Half-Caste Act was the common name given to Acts of Parliament passed in Victoria and Western Australia in 1886. They became the model for legislation of Aboriginal communities throughout Australia, in particular, the 1886 act started to remove Aboriginal people of mixed descent, known as half-castes, from the Aboriginal stations or reserves to force them to assimilate into European society. These expulsions separated families and communities, causing distress and leading to protest, the Board refused to assist the expelled people. It was assumed that the expulsions would lead to the decline in the population of the reserves, the failure of this policy and its inhumanity led to Victorias Aborigines Act of 1910 and Aboriginal Lands Act of 1970, which abandoned this policy. Before 1886 dealings with natives in Western Australia had been the responsibility of the UK Colonial Office, in 1886 an Aboriginal Protection Board was established with five members and a secretary, all of whom were nominated by the Governor.
Following the furore over the Fairburn Report and the work of the Rev. John Gribble, Parliament introduced the Aborigines Protection Act 1886 and this introduced employment contracts between employers and Aboriginal workers over the age of 14. There was no provision in the 1886 WA Act for contracts to include wages, employees were to be provided with substantial and sufficient rations and blankets. The 1886 WA Act provided a resident magistrate with the power to indenture half-caste and Aboriginal children, from a suitable age, until they turned 21. An Aboriginal Protection Board, was established to prevent the abuses reported earlier. It was intended to enforce contracts, employment of prisoners and apprenticeships, but there was not sufficient power to enforce clauses in the north, the Act defined as Aboriginal every Aboriginal native of Australia, every Aboriginal half-caste, or child of a half-caste. Governor Broome insisted that the act contain within it a clause permitting traditional owners to continue hunting on their tribal lands.
The effect of the Act was to give increasing power to the Board over Aboriginal people, an Aboriginal Department was set up, under the office of the Chief Protector of Aborigines. Nearly half of the Legislative Council voted to amend the act for contract labour as low as age 10, mcKenzie Grant, the member for The North, claimed that child labour of age six or seven was a necessary commonplace, as in this way they gradually become domesticated. Protectors of Aborigines were appointed by the Board under the conditions laid down in the various acts, Aboriginal protection boards issued permits to allow Aboriginals the right to leave their respective missions and enter the mainstream society for a set period of time. Mission Voices, The Australian Broadcasting Corporation and Koorie Heritage Trust Inc. A. Grenfell Price, geographical Review, Vol.34, No.3. Australian Native Policy, Its History, Especially in Victoria Paul Hasluck, black Australians, A Survey of Native Policy in Western Australia, 1829–1897 Norman B.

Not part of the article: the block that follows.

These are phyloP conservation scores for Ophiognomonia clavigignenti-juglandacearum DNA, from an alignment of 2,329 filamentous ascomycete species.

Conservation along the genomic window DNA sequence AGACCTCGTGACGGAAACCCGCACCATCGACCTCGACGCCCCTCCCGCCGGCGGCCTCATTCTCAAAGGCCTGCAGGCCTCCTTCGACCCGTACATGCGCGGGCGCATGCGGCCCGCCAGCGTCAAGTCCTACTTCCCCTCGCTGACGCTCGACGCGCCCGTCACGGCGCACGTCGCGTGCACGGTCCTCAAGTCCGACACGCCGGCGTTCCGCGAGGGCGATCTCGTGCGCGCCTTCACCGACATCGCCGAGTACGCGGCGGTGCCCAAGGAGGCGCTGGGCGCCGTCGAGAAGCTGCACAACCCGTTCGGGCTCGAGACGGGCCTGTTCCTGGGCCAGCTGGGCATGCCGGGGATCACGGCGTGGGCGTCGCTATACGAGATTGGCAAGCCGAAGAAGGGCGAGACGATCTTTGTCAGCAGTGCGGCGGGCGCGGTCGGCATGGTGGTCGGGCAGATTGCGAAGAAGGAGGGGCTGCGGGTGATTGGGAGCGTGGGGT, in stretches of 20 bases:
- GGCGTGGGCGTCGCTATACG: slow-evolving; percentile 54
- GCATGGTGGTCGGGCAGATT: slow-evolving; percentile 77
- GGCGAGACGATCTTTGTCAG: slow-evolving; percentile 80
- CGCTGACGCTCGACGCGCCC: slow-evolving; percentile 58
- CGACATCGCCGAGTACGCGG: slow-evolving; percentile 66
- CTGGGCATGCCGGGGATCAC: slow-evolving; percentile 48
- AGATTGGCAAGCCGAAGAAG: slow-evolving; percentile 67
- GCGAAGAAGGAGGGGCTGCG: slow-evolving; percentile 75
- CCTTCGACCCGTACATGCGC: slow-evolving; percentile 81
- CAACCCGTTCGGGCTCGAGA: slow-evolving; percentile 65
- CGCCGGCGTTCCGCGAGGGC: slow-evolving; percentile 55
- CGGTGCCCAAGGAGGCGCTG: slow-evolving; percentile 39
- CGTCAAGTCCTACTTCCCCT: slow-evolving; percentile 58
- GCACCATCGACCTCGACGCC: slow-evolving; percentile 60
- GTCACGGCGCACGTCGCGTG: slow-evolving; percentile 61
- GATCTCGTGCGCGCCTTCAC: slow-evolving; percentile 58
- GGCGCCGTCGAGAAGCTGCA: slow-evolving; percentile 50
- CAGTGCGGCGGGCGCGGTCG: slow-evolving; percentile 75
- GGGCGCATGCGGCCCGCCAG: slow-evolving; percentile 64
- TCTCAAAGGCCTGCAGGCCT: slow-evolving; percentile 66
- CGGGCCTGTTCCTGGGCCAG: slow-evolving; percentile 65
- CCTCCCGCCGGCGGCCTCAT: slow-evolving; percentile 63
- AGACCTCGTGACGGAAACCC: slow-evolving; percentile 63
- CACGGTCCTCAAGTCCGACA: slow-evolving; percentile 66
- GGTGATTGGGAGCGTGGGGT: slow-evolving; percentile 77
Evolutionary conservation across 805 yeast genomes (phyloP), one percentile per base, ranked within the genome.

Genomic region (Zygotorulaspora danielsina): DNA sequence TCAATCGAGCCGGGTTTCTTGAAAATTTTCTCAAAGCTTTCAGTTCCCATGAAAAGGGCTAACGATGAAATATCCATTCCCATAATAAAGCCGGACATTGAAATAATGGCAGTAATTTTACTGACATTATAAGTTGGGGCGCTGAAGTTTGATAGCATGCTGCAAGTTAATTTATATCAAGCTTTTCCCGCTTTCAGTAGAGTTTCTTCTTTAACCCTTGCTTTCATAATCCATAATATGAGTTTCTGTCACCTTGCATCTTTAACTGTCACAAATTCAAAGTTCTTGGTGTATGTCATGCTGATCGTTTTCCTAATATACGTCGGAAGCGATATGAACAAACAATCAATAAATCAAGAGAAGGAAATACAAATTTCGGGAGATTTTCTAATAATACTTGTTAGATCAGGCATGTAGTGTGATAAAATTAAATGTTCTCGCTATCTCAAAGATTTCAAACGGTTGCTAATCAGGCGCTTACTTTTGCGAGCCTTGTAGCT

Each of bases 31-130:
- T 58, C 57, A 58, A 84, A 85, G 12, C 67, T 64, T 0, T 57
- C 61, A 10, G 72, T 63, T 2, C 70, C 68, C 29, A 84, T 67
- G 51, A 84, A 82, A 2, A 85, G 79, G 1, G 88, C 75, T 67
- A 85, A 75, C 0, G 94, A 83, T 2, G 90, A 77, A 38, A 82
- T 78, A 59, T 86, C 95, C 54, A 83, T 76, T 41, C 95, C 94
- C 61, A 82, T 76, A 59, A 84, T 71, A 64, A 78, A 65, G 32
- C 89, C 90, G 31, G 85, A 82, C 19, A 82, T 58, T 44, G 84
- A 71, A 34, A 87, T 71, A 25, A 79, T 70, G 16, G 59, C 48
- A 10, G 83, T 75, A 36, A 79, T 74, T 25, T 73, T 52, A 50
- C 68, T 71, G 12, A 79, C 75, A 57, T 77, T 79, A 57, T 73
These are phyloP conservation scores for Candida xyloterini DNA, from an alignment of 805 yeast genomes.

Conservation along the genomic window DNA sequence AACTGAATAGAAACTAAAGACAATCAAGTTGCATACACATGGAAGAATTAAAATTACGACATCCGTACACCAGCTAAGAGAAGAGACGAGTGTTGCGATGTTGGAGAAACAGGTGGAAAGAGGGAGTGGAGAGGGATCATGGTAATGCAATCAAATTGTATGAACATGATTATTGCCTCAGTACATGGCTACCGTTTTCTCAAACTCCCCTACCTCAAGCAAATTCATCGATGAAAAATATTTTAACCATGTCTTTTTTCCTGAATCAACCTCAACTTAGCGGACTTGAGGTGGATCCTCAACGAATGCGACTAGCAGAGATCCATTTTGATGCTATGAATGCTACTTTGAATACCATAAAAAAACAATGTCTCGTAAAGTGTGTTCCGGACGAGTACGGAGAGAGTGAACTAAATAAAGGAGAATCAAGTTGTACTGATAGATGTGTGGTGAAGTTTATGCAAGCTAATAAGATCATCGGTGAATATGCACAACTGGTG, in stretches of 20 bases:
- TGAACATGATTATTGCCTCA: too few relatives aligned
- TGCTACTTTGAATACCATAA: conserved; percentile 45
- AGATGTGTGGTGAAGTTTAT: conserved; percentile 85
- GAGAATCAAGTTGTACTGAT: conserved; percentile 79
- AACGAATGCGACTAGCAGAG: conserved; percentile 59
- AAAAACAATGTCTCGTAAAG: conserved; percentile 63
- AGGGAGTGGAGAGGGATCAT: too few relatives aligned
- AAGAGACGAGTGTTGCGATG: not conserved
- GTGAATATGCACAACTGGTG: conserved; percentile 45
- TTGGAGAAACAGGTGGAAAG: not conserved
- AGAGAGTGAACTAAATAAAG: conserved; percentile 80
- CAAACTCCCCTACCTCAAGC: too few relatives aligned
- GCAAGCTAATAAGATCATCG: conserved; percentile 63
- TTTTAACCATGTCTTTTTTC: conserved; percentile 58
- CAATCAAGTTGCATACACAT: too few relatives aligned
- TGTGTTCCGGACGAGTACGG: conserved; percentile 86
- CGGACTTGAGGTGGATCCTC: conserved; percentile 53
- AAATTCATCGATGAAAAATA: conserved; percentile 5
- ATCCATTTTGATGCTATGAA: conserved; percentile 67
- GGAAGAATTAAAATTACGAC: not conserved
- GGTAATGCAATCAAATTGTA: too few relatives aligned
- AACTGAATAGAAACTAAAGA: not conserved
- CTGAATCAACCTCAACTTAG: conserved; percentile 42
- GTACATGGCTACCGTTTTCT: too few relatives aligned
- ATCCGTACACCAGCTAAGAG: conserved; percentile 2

Survey of the Half-Caste Problem in South Australia
A religious mission or mission station is a location for missionary work. Historically, missions have been religious communities used to preach the Gospel of Jesus Christ to local populations, missions often provided the logistics and supplies needed to support that work. Catholicisms support for the Spanish missions in the Americas played a key role in the Spanish colonization of the Americas, catholic mission communities commonly consisted of churches, fields, workrooms and schools. They were often located based on the availability of a water supply to support the local population
The territory was bordered by the Djab wurrung and Wada wurrung in the north, the Dhauwurd wurrung in the west, and the Djargurd Wurrung and Gadubanud in the east. The Framlingham Aboriginal Reserve was established in Girai wurrung territory bordering the Gunditjmara people, the Girai wurrung people had 21 clans with a patriarchal hierarchy and a matrilineally based descent system based on the Gabadj and Guragidj moieties. The clans gathered with the Djab wurrung, Dhauwurd wurrung and Wada wurrung peoples to harvest eels at Lake Bolac and they met at Mirraewuae swamp near Hexham to hunt emus and other game and to conduct business. European settlement of the began in 1838 and in the early 1840s the Girai wurrung engaged in a sustained guerilla war with the encroaching pastoralists. Dispossession from their land led to starvation and the theft of sheep resulted in murderous reprisals, assistant Aboriginal Protector Charles Sievwright was successful in bringing charges against G. S. This decision was made despite the nature of the squatters licence by the Government to allow for Aboriginal access for hunting.